On the night of February 12, a man named Louis DeMario was found in a vacant lot in the Bronx, shot in the heart and through the left armpit. DeMario was a member of the Coll gang, and possibly the man who shared a room with Albino, who may have witnessed this execution because . . .


Syracuse Journal, February 23, 1932
Special to the Journal
NEW YORK — Hunt for Charles “Ponzi” Albino, Syracuse gunman-racketeer sought since June 17, 1931 for the slaying of Reuben Johnson in a Syracuse gun battle, came to an end this morning when Albino’s lifeless body was found under the elevated highway on Eleventh Avenue.

Albino, identified through his fingerprints, was the victim of gangland’s most efficient manner of execution — “a ride.”

The Syracuse gunman, object of a country wide search for several months, was dying of three bullet wounds and his body was wrapped in a gaudy awning when it was dumped unceremoniously from a speeding taxicab at Seventeenth Street and Eleventh Avenue.

In their quest for the executioners, police today are armed only with a brief description given them by David Brotman, taxi driver, who said two men had “borrowed” his machine at gun point a few minutes before Ponzi’s body was tossed into the street.

Lack of information as to Albino’s New York address and his activities while in the metropolis are baffling the police in their quest.

Although the finger prints apparently prove definitely that the victim is the man sought by Syracuse police, officials here are awaiting the arrival of relatives and Syracuse officials who are reported en route to New York City to make definite identification.

A theory which is gaining credence among officials is that Albino had been shot in some speakeasy and cafe, that his body was wrapped in the awning and that the cab had been stolen to make it possible for the killers to dispose of the remains.

It was a few minutes after 6 a.m. that Ponzi’s body was dumped into the street.

The ride victim died as a cop and truck driver looked on. In a few minutes the neighborhood swarmed with detectives from the homicide squad. The truck driver was taken to the West Twentieth Street station and a general alarm was sent out for the cream colored cab.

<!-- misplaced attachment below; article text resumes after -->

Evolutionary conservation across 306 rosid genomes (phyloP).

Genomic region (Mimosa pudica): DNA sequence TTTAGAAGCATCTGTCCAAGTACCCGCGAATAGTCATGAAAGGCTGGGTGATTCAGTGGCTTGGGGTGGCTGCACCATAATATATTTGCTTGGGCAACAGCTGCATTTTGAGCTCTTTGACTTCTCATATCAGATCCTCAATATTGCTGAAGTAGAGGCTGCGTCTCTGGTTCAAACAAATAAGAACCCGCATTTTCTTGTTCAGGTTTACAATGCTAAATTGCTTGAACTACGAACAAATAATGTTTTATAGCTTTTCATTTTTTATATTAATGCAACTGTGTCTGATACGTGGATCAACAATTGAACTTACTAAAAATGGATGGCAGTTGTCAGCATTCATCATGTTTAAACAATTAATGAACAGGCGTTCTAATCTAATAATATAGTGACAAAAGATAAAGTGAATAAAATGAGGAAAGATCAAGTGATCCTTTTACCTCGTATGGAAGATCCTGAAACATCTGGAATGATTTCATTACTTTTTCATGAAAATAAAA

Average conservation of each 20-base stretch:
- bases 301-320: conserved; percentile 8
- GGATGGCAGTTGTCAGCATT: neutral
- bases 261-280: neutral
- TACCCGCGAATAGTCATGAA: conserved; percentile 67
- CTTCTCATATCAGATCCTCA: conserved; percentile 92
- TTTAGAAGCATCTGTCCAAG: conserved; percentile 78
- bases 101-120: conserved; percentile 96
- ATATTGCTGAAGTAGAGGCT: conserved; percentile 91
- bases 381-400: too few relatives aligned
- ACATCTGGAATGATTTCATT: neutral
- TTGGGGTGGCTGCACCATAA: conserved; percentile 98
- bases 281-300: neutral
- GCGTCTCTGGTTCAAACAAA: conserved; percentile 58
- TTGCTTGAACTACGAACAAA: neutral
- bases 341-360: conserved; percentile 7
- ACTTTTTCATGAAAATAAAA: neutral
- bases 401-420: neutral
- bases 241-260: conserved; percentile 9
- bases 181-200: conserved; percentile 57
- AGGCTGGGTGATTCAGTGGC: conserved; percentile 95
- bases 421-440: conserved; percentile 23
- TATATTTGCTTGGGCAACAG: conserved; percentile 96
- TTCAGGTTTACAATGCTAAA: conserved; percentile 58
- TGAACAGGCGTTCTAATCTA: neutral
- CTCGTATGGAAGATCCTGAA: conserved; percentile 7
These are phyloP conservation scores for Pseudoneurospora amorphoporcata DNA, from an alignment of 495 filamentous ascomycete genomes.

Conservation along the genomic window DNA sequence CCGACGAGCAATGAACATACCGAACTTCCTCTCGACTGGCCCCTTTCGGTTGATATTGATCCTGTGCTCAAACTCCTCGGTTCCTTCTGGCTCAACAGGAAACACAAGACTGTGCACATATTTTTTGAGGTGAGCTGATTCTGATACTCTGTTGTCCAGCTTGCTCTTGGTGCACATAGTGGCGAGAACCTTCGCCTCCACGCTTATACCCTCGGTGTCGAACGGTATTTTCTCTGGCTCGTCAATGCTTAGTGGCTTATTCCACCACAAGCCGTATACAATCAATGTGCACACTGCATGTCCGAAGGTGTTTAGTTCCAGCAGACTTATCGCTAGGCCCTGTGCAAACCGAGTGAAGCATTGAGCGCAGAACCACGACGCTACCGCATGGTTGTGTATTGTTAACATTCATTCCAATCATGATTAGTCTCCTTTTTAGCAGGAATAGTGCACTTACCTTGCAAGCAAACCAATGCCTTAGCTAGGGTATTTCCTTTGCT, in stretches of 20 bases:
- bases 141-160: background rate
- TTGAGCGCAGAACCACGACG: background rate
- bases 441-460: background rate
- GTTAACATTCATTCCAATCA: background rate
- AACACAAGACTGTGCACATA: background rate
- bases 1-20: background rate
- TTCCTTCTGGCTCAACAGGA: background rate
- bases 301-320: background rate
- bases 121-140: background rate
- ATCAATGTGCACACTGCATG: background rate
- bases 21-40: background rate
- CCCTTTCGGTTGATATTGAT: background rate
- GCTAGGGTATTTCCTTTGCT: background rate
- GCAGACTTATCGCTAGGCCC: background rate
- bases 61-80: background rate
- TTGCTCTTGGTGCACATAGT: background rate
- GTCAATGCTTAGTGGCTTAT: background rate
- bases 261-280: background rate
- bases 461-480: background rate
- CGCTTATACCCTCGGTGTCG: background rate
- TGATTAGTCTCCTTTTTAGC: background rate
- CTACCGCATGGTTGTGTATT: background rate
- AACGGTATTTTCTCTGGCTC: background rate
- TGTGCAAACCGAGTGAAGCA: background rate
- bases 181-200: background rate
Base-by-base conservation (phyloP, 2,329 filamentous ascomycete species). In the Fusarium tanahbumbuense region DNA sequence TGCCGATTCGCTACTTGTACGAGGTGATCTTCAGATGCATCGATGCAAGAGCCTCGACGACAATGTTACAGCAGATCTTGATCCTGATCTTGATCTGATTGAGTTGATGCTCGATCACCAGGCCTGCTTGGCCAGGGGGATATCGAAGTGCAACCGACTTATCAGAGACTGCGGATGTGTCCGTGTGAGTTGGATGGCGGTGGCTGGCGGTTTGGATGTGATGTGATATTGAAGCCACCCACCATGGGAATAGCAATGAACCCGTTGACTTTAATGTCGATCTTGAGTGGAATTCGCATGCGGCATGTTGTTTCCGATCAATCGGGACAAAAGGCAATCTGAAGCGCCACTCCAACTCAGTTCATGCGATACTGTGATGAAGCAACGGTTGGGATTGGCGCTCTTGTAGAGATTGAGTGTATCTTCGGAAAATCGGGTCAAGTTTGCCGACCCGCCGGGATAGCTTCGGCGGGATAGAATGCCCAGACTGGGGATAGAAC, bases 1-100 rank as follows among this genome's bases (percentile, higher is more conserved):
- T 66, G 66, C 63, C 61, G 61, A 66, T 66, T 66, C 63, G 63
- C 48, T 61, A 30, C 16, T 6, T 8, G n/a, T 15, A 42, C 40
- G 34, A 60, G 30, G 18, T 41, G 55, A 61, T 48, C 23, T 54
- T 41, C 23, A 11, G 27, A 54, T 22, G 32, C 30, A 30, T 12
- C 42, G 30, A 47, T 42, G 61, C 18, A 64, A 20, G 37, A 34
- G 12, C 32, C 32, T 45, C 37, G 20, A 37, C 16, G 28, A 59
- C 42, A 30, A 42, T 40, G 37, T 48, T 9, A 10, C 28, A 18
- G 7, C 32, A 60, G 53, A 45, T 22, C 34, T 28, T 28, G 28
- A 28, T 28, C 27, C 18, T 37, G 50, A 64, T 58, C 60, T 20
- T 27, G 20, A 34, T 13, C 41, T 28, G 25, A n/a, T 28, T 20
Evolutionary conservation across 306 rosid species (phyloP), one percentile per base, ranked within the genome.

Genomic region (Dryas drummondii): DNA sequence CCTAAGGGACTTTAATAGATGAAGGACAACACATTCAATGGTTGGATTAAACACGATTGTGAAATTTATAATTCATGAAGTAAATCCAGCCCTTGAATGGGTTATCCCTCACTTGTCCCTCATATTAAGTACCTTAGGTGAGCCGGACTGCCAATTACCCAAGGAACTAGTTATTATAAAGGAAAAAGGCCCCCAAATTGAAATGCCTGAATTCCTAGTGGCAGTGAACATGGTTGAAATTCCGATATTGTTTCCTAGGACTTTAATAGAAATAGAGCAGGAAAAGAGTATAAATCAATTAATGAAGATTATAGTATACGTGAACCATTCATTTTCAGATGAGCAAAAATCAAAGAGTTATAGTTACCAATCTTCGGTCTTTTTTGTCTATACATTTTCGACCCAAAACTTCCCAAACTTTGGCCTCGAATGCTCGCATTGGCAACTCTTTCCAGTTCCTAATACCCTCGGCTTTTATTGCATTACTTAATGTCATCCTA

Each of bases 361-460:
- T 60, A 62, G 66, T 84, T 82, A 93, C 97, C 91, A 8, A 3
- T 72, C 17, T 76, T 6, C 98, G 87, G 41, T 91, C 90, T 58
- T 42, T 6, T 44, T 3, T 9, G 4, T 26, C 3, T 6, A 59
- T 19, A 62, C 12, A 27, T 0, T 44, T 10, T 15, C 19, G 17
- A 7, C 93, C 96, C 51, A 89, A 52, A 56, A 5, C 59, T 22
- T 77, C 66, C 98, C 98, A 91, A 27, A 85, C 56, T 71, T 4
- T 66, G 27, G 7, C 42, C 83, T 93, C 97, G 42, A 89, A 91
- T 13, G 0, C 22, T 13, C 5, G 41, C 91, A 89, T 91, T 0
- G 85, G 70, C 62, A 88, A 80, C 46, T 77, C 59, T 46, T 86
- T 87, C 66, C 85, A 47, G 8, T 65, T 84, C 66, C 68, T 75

Brotman, the taxi driver, said he was hailed by two men shortly before 6 a.m. One of the men pressed a gun against him and told him to drive around. Somewhere in the Fifties, between Sixth and Seventh Avenues, they forced him into a hallway.

Brotman heard his cab driven away. His two captors gave him cigarettes and the three of them smoked in the hallway for about half an hour.

A closed car drew up to the curb. Brotman was ordered into the car and driven to Fifth-second Street and Sixth Avenue.

When he got out, the car drove away and he saw his cab standing nearby. Without going near the machine, he reported the incident to the police.

The body of Albino was discovered by Martin Yerk of Carlstadt, New Jersey. Yerk was driving his truck under the West Side Express highway on Eleventh Avenue when a speeding taxicab turned in from Seventeenth Street. The door of the cab was opened and Albino, draped in a gaudy awning, was thrown out.

The truck driver pursued the cab, but soon gave up the chase to return to the victim who died as Yerk reached him.


I just love this phrase from the above story: "the finger prints apparently prove definitely that the victim is the man sought by Syracuse police." Yes, were almost certainly certain about that. Anyway, four days later came this item:


Syracuse American, February 28, 1932
Flashes / By Louis Burrill
Funeral services were held Saturday for Ponzi Albino, reputed Syracuse beer racketeer sought for months in connection with a murder here, shot and killed by New York City gunmen. One hundred cars, four of them filled with flowers, followed to the cemetery. Uniformed police and plain clothesmen watched at the church and at the grave. If they knew for whom they watched, they didn’t say.